With the holiday season in full swing, Mass. Attorney Gen. Martha Coakley warned residents to be careful to whom they donate money after a Wednesday report was released stating that in 2012, 34 percent of donated money for charities that hired solicitors actually went to the intended goal.
It is the lowest percentage of money to get to the charities in Massachusetts in more than 7 years, according to Coakley’s Report on Professional Solicitations for Charities.
“As always, we encourage donors to give generously to the Massachusetts charities that benefit those in need,” Coakley said in a Wednesday release. “However, we also advise that potential donors do some basic research to ensure that their donations are going to a worthy cause. During this holiday season, make sure you know where your donation is going, what it will be used for, and how much will ultimately benefit the charity whose mission you support.”
More than $260 million was donated to charities who hire professional solicitors to gather donations in 2012. Of that, just more than $90 million went to the actual charities, according to the report.
Before 2012, Massachusetts had been on an upward trend of donations. From 2007 to 2011, both total donations to charity and the actual received dollars had been consistently increasing, with 2011 at 49 percent marking the highest point going to the actual charity since before 2005, according to the report.
However, not all charities hire solicitors to help collect donations, so their data is not included in the report.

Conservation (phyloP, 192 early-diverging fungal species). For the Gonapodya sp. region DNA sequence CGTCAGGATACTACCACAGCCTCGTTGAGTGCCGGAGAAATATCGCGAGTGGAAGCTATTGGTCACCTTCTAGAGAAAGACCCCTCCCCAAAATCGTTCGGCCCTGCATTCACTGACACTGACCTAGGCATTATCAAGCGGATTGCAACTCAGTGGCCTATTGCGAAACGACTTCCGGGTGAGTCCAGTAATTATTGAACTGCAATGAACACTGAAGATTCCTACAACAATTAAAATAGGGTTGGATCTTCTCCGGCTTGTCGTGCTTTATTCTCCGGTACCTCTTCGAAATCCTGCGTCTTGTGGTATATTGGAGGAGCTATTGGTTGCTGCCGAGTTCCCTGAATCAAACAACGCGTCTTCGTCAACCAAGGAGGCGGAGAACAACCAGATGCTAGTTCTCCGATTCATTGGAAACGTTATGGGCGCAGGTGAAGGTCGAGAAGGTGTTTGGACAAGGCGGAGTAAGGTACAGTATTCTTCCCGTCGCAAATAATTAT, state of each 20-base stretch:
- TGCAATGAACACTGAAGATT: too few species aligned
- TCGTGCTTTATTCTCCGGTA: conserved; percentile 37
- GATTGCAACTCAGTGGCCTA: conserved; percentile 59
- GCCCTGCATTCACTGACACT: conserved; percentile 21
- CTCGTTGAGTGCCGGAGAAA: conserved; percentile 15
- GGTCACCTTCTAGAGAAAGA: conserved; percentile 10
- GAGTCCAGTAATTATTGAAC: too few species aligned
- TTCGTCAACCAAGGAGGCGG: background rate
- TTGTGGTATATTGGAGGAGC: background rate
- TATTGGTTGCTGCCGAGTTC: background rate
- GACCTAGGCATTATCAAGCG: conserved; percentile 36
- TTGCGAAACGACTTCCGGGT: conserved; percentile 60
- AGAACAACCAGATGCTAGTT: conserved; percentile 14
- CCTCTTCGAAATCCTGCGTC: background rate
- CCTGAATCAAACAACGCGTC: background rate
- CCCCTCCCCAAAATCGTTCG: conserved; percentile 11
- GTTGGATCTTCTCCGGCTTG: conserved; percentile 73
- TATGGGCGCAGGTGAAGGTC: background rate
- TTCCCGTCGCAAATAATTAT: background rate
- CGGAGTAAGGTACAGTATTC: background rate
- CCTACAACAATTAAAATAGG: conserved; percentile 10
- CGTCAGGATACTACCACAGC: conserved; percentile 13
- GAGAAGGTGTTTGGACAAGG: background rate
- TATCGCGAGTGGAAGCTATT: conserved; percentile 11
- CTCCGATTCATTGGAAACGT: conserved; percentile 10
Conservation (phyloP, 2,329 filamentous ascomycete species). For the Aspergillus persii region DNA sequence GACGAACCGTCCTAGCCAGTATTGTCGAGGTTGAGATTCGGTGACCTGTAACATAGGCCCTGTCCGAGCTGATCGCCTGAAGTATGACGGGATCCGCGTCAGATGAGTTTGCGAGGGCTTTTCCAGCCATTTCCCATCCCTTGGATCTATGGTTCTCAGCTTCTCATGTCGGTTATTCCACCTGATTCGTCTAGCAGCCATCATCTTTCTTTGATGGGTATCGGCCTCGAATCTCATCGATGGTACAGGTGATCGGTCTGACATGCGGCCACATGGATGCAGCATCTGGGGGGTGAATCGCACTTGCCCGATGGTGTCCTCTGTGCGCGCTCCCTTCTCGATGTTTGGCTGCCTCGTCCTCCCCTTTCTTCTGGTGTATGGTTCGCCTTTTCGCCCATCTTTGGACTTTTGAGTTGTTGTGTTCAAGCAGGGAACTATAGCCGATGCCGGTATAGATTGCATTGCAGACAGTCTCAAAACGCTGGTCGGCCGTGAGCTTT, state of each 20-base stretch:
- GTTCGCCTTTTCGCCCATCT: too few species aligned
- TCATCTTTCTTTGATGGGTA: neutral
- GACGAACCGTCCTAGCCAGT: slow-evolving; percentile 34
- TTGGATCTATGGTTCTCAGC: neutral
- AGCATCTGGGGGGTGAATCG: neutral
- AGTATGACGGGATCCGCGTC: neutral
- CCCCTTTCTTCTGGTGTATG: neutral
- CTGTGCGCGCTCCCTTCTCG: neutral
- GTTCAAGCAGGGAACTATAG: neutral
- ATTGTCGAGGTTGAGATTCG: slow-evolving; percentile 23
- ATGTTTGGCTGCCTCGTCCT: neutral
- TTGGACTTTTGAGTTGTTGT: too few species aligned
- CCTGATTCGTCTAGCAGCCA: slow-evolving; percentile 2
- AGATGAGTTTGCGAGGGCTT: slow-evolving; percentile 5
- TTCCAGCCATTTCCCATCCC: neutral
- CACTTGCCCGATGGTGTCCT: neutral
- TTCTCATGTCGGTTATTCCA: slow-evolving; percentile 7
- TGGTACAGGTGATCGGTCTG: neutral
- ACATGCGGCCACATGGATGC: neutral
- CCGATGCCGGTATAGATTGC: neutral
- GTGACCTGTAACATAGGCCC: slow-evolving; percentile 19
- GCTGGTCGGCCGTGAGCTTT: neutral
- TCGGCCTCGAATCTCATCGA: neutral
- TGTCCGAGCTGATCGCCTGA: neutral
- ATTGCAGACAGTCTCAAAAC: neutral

There is no state law mandating a minimum amount to go from solicitors to charities, and the U.S. Supreme Court has ruled it would be unconstitutional to enact such a law because solicitation falls under the category free speech and to restrict it would violate the First Amendment to the U.S. Constitution.
The report comes amid of a similar report from Nov. 6 showing even less money—20 percent—got to veteran-related charities on average in 2012.
Several residents said they were surprised the percentage that got to charities was as low as it was, but they still expected much of their money not to go directly to the intended destination.
“I’ve worked at nonprofits before, and it’s a funny thing how little of the money actually goes to anyone who deserves it,” said Nick Accardo, 31, of Chinatown. “A lot of people just donate money to feel good about themselves without looking where it actually goes, and it lets a lot of the higher ups [in charities] make a more than they should. If you want to help, the only way to guarantee it’s done right is also the most efficient. Go out and physically help someone.”
James Lahens, 28, a paralegal living in Fenway, said expecting a small percentage of his donations to go where he wants has turned him away from charitable giving in most cases.
“I want to help, and I really do try to be helpful to [underprivileged] people during the holiday season, but I’m just too worried about giving money,” he said. “34 percent is a problem. It’s too inefficient. I’m from Haiti, so I know what the good charities can do and what it looks like when they aren’t around to help, but it feels almost like I’m wasting my donations giving cash here. I really have to be careful to make sure I or the people I donate to don’t get cheated.”
Carlen Lopez, 37, an employee at Bloomingdale’s from the South End, said there are good charities and that it is up to the individual to make sure a donation is handled correctly.
“You have to expect there will be organizations who won’t do it [collect money] in the best way,” she said. “Of course, the number [for 2012] is way too low, but I wouldn’t have guessed more than 50 percent of money gets to the right place anyway just because of those who do it terribly. There are really good ones though, so you have figure it out for yourself. You have to do the research. You can’t just give blindly and hope it magically does good.”